Our annual International Women’s Day feature is something I look forward to each year. It is an opportunity for us, and me in particular, to highlight a range of incredible women at different points in their careers in the traditional industry of New Development. The official theme of International Women’s Day this year is Embracing Equity which got me thinking about the ways that each of us, regardless of our gender, circumstance or access to supportive resources, can drive change and create opportunities for ourselves and others.
This year, as the world returns to normal and the market corrects, we have the unique opportunity to change things up. Rather than a Zoom interview or a formal 1:1, we invited four powerhouse women to Spark HQ for an informal conversation about their career.
Director of Development + Chair, YLG Americas and Public-Private Partnerships Council, Urban Land Institute
Katie Maslechko has been an acquaintance of mine for many years. I’ve observed a kinship in the pride in which we each take from investing a large part of ourselves in our careers. I was overjoyed when she agreed to join me and share stories from her career, the traits she believes to be most important for achieving success in the development industry and learn more what drives her dedication to mentorship and creating opportunities for the next generation.
Going beyond the corporate framework, I am immensely impressed with the way Katie has deeply invested her time in growing the Urban Land Institute's (ULI), Young Leaders Group (YLG). “It has been a great privilege,” Katie reflects on having served as ULI YLG America’s Co-chair which accounts for more than 10,000 ULI members under the age of 35 in 54 cities across the US, Canada and Mexico, or about a quarter of ULI’s membership globally.
For Katie, YLG and her role in leading it have been transformational, “We did not exist at that organizational level before despite many of these young members being horsepower of their local chapters, but we never existed together and we never had a collective voice.” In describing the group’s growth, Katie shares, “we have a committee which has grown from four members to 50 in just three years, who are some of the most remarkable, exceptional, creative and game-changing young people I’ve ever had the chance to work with, and am in awe of their service to our members.”
“I feel so fortunate to work with them and to have the chance to lead them.”
Believing that innovation and forward momentum are the results of deeply fostering and advocating for the next generation of community builders in the new development space, YLG Americas offers young people a seat at the table, “into the spaces, dialogue, and opportunities that will influence the impact they have on their communities over their career, and the context and diverse perspectives that’ll equip them to solve tomorrow’s big challenges.”
Considering her enthusiasm towards mentorship I was curious if she had a key mentor who had championed her in the early stages of her career. Her excitement while responding was infectious and I loved her honesty as she celebrated how drawing on the impact of multiple voices rather than the guidance of one particular person has worked to combat feelings of imposter syndrome, allowing her to make space for the work she wants to do:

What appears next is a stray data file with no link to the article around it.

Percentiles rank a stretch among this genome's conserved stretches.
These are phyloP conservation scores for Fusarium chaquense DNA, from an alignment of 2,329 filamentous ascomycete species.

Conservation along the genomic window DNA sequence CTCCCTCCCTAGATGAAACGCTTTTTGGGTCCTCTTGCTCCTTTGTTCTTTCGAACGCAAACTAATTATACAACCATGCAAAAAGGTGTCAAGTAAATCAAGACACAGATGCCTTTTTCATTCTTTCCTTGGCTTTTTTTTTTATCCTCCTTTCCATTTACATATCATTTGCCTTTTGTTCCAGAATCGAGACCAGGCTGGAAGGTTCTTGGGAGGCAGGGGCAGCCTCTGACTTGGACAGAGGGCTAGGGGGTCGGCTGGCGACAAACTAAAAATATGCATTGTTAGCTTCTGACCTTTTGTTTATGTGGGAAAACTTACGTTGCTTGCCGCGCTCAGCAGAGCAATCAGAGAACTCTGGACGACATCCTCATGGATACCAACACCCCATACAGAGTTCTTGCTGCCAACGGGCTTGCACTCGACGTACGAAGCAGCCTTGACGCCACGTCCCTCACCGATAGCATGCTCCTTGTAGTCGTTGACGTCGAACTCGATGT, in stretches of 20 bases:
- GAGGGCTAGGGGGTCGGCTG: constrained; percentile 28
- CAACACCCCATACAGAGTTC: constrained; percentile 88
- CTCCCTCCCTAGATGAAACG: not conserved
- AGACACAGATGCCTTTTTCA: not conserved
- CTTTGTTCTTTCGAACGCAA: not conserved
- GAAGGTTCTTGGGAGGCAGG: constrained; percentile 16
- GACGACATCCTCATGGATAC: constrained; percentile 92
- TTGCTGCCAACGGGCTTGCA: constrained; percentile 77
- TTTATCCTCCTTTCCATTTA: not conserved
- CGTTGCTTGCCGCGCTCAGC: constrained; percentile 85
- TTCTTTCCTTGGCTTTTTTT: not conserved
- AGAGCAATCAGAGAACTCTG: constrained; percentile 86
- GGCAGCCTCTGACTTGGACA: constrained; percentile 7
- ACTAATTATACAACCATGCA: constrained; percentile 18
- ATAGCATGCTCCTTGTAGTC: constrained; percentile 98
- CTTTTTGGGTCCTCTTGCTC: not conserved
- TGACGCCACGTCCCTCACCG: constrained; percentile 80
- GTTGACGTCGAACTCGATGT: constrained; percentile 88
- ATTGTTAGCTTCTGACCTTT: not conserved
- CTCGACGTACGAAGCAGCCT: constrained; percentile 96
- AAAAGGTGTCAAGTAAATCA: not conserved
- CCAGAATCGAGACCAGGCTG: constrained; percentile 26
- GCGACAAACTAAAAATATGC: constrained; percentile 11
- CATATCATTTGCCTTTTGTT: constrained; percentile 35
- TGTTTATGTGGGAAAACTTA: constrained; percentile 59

“For me it is not any one person. I have trouble with that concept because it puts someone on too much of a pedestal, plus one of the challenging things being a woman in our in industry is we don’t necessarily always have an infinite number of women in leadership to look to and can entrench our own imposter syndrome searching to find our own individual approaches to leadership represented, and feeling they’re invalid if we don’t. And we are fortunate to have more women to look to than the women who came before us, so for me, for me it is more about piecing together elements of things I aspire to, things that I see in myself or hope that I can become from a whole variety of people.”
One of my favourite questions to ask in an interview is what advice, conventional or unconventional, does someone with such an impressive career have for people who one day want to be in their position. Without hesitation Katie shared that the number one thing she believes in and looks for in her team is they “never stop asking questions.” She further explained that this is particularly important in the New Development industry because “not only will it help you grow faster, but as developers we are meant to be generalists and we have an amazing team of specialists that we bring together. However, we ourselves are meant to know 30% of everything and not 100% of one thing and cultivate an environment of curiosity leading by example.”
Collaboration, Katie’s key driving value, remained sincerely important to her as we began to discuss the current market environment, she explained, “the old way of doing things is not going to work anymore. Innovation is not just desirable but essential to survival now. And I think it comes back around to creating environments and teams where that opportunity to collaborate and put forward ideas and ask questions is just as vital.”
Katie’s dedication to her team, her values and her plans for the future are inarguable. I will leave you with a final remark she shared which I believe encapsulates her ethos and authenticity:
“There is a sense of vulnerability that goes along with staying inquisitive and curious, and not being afraid of, or so selfish, as to stop asking questions. It is arguably one of the greatest tools we have in driving things forward.”